Three Things that Will Decide Tonight’s Race

Thousands of media outlets will be covering this election day. But here are the three big things I’ll be watching for:

1. Pennsylvania, Michigan and the 2015 British Dynamic

With 20 electoral college votes up for grabs, Pennsylvania polling stations will close at 8pm. Voting for Michigan’s 16 votes will finish one hour later at 9pm. But while pre-election polls show Clinton leading both states, her victory is far from certain.

First off, with their strong blue-collar voter demographics, if Trump does better than expected in Michigan and Pennsylvania, it may reflect a national trend. For example, if Trump loses Pennsylvania by 2 to 3 percentage points instead of 4+, it will suggest his pre-election numbers in other states were also undervalued. Don’t count out this possibility. In the summer of 2015 British general election, a similar dynamic occurred.

In the U.K., pre-election polls strongly suggested that the Conservatives might win a minority government. But when results started arriving, it quickly became clear that the Conservatives were exceeding expectations. By the next morning, they had secured a majority in Parliament.

Why were the pollsters wrong? Primarily, because many Britons were not honest about their voting preferences over the phone. Fearing they’d be judged as immoral for expressing conservative sympathies, these voters instead concealed their verdict until election day. Considering Trump’s divisive rhetoric and the overt media shaming of his supporters, a similar dynamic might be underway in this election.

2. So Go Ohio and Florida, So Goes Trump’s White House Springboard

Bellwether states for the nation, Trump must win Ohio’s 18 electoral college votes and Florida’s 29. Absent those states – where polls close at 7:30pm and 8pm respectively – Trump’s route to 1600 Pennsylvania Avenue is highly obstructed.

Losing either, Trump would then have to win Colorado and a significant Clinton-leaning state like Michigan or Pennsylvania. And even assuming the aforementioned ‘British dynamic’ applies, Trump’s alternative route is a tough ask.

Still, if Trump does win Florida and Ohio, holds his leaning states, and takes Arizona (where he leads) and Nevada (where he’s so far behind) he’s looking good. In that scenario, if Trump also holds North Carolina (where he’s within the margin of error with Clinton), he’ll be just five short of the 270 electoral college White House door code. If he could also take New Hampshire’s 4 votes, the electoral college would be tied at 269-269, and the GOP House of Representatives would likely vote him in as President.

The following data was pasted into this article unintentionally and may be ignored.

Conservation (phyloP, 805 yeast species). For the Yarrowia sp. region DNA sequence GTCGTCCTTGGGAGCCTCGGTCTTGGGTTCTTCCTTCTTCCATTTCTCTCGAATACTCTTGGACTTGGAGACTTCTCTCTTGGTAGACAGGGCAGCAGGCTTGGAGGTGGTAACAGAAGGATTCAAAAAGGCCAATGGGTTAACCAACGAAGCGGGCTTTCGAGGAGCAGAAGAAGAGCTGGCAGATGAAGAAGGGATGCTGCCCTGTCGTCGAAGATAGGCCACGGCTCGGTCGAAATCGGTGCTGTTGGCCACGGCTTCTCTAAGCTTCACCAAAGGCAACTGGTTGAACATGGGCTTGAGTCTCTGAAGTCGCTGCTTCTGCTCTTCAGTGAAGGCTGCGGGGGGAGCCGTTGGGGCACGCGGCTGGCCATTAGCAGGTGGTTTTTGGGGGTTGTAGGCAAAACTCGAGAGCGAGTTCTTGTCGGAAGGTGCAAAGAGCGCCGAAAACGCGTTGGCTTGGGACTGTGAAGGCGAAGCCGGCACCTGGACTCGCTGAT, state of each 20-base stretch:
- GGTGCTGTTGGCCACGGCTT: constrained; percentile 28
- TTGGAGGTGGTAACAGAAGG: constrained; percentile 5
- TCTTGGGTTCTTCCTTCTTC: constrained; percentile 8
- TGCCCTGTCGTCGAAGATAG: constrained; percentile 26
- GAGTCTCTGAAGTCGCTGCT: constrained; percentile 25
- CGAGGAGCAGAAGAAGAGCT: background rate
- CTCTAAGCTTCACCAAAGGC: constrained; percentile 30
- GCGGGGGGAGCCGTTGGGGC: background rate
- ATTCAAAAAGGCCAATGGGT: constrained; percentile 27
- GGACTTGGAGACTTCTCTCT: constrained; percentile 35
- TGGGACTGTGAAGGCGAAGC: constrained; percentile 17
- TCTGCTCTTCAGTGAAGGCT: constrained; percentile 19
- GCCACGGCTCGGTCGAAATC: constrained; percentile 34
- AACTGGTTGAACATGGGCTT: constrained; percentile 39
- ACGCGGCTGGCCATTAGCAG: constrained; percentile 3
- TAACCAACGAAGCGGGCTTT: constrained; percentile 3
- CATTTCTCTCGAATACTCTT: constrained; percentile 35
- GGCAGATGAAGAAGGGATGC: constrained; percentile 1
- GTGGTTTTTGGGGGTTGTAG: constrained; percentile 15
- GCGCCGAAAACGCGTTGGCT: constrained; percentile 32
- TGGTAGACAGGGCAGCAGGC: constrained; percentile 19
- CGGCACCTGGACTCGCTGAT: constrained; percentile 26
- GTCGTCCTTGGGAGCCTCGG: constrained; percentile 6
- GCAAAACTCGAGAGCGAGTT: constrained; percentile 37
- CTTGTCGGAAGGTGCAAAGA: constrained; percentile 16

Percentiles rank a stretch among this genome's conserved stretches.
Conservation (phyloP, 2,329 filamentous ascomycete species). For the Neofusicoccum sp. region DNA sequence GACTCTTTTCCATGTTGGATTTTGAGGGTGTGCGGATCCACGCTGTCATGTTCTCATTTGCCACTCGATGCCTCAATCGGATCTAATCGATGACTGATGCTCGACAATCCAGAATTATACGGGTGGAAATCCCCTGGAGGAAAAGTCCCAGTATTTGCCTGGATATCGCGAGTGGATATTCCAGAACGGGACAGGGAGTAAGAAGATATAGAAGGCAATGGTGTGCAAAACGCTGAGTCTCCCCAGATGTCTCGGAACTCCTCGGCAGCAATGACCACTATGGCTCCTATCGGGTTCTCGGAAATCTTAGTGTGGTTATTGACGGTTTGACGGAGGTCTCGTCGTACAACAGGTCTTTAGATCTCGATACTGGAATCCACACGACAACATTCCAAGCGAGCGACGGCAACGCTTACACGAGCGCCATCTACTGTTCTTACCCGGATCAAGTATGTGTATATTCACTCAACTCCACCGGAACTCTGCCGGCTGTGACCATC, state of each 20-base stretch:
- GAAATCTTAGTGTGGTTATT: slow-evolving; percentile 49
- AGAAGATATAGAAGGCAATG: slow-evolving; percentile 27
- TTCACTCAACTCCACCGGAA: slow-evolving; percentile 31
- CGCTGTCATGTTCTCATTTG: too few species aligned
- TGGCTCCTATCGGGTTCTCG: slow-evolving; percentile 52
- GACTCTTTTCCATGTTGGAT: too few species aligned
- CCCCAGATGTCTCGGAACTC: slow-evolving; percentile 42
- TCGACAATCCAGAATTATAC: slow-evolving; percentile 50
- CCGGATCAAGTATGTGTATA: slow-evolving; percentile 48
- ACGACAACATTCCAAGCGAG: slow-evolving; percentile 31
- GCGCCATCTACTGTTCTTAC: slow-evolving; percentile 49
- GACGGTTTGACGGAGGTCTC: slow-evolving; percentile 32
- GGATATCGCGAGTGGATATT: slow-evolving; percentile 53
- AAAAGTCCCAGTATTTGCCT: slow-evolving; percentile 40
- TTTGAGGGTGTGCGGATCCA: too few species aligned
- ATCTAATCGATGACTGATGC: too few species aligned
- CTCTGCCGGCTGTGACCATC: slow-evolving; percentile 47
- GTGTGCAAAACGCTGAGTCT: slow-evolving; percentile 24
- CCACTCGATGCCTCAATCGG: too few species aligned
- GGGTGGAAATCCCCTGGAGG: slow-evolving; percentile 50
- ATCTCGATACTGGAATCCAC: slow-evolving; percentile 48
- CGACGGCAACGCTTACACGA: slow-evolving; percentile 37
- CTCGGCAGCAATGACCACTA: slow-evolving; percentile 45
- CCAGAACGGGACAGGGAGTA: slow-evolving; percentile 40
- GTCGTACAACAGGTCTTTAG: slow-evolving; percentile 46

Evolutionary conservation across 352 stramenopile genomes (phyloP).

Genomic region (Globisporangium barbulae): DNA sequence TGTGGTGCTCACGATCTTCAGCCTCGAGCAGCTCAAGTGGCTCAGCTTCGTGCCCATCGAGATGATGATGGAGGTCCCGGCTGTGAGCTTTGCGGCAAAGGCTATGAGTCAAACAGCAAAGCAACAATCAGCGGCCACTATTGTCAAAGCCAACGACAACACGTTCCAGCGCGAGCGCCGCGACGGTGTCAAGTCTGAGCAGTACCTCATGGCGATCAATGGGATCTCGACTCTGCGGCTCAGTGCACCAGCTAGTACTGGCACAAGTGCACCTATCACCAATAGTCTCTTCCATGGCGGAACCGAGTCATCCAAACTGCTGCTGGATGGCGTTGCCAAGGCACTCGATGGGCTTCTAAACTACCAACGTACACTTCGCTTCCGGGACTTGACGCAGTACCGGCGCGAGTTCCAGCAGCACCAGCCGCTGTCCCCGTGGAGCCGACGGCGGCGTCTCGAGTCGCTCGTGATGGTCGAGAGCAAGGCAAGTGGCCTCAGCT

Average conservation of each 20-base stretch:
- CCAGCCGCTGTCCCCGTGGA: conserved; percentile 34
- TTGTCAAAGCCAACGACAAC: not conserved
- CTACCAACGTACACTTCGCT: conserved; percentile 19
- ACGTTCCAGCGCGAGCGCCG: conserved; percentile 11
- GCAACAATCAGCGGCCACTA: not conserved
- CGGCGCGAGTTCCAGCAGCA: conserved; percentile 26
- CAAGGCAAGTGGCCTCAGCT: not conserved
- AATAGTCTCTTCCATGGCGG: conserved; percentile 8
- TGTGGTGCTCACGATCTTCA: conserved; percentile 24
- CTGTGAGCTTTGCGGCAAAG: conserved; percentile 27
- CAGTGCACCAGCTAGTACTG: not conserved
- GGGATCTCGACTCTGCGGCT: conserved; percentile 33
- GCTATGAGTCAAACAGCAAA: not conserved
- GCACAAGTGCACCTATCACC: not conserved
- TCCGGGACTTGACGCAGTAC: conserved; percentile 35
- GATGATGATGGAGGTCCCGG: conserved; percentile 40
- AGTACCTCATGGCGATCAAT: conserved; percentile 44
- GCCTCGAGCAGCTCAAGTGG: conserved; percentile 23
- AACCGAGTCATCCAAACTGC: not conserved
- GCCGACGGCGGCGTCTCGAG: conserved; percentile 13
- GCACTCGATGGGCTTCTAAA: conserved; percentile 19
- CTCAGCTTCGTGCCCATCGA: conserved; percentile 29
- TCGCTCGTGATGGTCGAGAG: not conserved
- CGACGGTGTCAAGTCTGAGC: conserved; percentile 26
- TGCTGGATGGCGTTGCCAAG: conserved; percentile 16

3. Media Reactions and the VoteCastr Revolution

If the media is freaking out, it means that Trump is likely winning. Because of their embargoed approach to exit polls (major media outlets don’t publish results until state polls close), we won’t get exit poll data until shortly after 7pm. But watch for news reports in the early afternoon. If anchors seem concerned or uncomfortable, that probably means Trump is doing better in the exit polls than expected. After all, the media’s overwhelming preference is a Clinton victory.

There’s also potential for an electoral coverage revolution this year.

Enter the Slate.com and Vice News alliance with election analytics firm, VoteCastr. They’ll be using early turnout data to predict results. As others have explained, it’s traditionally a high risk endeavor. But this year, VoteCastr is employing a more refined strategy.

Its personnel will attend 100 polling stations in each swing state and measure attendance. Applying that data against traditional voting preferences in each polling area, the attendance metrics will contrast Democratic Party vs. Republican Party turnout. If it works as it’s supposed to, VoteCastr will give us an early indication on which candidate’s supporters are turning out in higher proportions.

At the end of the night, if VoteCastr turns out to be correct, it will have revolutionized the timing and manner in which U.S. election news is delivered. If nothing else, it will give us something to talk about well before the polls have closed!

Regardless of the outcome, should be a fun night. Although these two candidates are deeply flawed, there is enduring glory in how their fates are decided. Once again, the world’s most powerful nation will select its leader by clicking buttons instead of squeezing triggers.

The legacy of our history and global history demands we take pride in that.

Tom Rogan is a foreign policy columnist for National Review, a domestic policy columnist for Opportunity Lives, a panelist on The McLaughlin Group and a senior fellow at the Steamboat Institute. Follow him on Twitter @TomRtweets.